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Apr 13, 2002
Catholic Charities of Eastern Massachusetts
Reports Drop-off in Donations
By Justin Pope
The Associated Press
BOSTON (AP) - The child-molestation scandal in the Boston Archdiocese is
contributing to a drop-off in donations to Catholic Charities in the metropolitan
In the past week or so, envelopes that normally come in with donations from
individuals for the group's Easter campaign have begun arriving with angry notes.
And a series of foundations have sent letters rejecting the organization's grant
The organization has already laid off about 70 workers and plans to lay off 200
more. Some of the layoffs are the result of state budget cuts, but the priest sex
abuse scandal has severely compounded the problem, Catholic Charities said.
"They send you back letters saying 'No,' then when you talk to them on the phone
they say, 'We're not going to give to anything with 'Catholic' in the name,'" said
Maureen March, a spokeswoman for the organization, which says it serves 173,000
people in eastern Massachusetts.
She could not specify how much money the organization is losing because of the
scandal. The group has an annual budget of about $40 million.
Catholic Charities runs more than 150 social service programs, including adult
education, child care, drug and alcohol counseling, food pantries and homeless
March said her group is trying to tell its donors that it has little official connection
with the church: Catholic Charities gets only 2 percent of its revenue from the
church, and 60 percent of the people it serves are not Catholic.
"The only people that are going to suffer by not giving to Catholic Charities are the
desperately poor, who cannot wait this out," she said.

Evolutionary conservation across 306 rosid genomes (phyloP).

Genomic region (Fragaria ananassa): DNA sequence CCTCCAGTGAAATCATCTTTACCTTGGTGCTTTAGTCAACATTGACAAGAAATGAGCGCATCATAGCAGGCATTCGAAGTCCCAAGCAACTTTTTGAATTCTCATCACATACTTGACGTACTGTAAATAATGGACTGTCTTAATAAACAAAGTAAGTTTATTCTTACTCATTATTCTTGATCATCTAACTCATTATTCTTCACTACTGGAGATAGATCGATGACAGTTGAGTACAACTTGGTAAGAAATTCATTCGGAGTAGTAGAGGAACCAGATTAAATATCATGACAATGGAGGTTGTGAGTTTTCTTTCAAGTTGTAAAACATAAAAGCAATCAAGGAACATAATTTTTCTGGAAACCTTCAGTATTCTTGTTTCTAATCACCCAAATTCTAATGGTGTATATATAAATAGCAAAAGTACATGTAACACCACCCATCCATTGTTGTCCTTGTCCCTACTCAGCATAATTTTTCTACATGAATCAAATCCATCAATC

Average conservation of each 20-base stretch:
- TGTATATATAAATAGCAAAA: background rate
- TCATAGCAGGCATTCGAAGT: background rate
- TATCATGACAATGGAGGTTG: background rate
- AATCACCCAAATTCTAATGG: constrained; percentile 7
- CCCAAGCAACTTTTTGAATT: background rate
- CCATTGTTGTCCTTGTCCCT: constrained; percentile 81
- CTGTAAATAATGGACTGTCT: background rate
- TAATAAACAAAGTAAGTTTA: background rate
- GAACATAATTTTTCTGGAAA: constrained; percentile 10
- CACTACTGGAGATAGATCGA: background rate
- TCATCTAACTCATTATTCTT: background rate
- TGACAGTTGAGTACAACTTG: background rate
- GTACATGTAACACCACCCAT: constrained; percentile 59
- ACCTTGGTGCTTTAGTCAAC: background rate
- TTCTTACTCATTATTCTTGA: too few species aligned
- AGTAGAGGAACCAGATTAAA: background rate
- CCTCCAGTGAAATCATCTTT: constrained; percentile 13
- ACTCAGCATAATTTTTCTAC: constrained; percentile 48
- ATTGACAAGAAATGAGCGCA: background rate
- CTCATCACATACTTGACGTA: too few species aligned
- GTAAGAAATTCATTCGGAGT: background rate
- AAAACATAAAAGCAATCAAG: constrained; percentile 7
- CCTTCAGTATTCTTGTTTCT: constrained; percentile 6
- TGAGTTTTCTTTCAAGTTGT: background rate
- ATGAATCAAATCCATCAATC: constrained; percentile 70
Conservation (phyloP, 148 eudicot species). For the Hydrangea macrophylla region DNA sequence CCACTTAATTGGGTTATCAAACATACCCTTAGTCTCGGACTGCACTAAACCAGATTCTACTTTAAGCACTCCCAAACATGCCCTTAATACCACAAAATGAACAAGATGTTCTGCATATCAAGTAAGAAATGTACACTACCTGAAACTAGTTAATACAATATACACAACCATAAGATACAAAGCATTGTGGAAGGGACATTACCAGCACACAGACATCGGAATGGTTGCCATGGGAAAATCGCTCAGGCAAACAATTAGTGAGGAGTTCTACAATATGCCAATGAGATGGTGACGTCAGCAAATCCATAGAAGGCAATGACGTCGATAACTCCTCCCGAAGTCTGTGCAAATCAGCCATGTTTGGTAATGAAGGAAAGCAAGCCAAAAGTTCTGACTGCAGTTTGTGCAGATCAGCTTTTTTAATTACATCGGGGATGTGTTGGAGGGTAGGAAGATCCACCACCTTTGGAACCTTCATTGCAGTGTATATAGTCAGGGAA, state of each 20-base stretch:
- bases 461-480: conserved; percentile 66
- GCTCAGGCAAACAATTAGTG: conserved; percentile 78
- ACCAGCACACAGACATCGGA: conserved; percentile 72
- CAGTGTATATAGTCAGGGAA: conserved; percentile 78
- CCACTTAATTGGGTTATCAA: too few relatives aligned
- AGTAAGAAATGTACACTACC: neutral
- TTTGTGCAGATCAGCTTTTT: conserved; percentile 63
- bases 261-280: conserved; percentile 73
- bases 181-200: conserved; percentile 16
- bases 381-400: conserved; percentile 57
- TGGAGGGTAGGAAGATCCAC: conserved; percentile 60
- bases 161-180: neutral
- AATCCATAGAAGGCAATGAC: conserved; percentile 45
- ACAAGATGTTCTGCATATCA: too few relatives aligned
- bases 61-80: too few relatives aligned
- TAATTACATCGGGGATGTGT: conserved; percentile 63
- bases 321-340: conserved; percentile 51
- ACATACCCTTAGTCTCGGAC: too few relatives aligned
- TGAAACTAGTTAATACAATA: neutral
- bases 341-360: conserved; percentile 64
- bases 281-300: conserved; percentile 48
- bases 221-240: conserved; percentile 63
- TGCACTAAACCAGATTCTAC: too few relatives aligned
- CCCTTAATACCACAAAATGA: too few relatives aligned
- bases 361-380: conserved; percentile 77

The group's disclosure is one of the first indications that the scandal is having a
real financial effect not only on the church but on related organizations.
The archdiocese is already facing what some estimates suggest could be more than
$100 million in payments to settle sex abuse lawsuits. In January, Cardinal Bernard
F. Law ordered 30 percent spending cuts, blaming the sagging economy.
The archdiocese insists it is continuing with a $300 million capital campaign, the
largest for an American archdiocese, but it has scaled back some fund-raising. A
spokeswoman for the archdiocese, and development director Ken Hokenson did not
immediately return calls for comment.
The scandal's effect on fund-raising could increase pressure on Law to resign. A
number of prominent, wealthy Boston Catholics who had supported Law have in
recent days called on him to step down, accusing him of protecting child-molesting
"It might not bankrupt the church, but it would certainly denude it," said Thomas
O'Connor, a Boston College church historian. "If he didn't want to see this or feel
responsible for causing this, it would be something that he'd have to consider."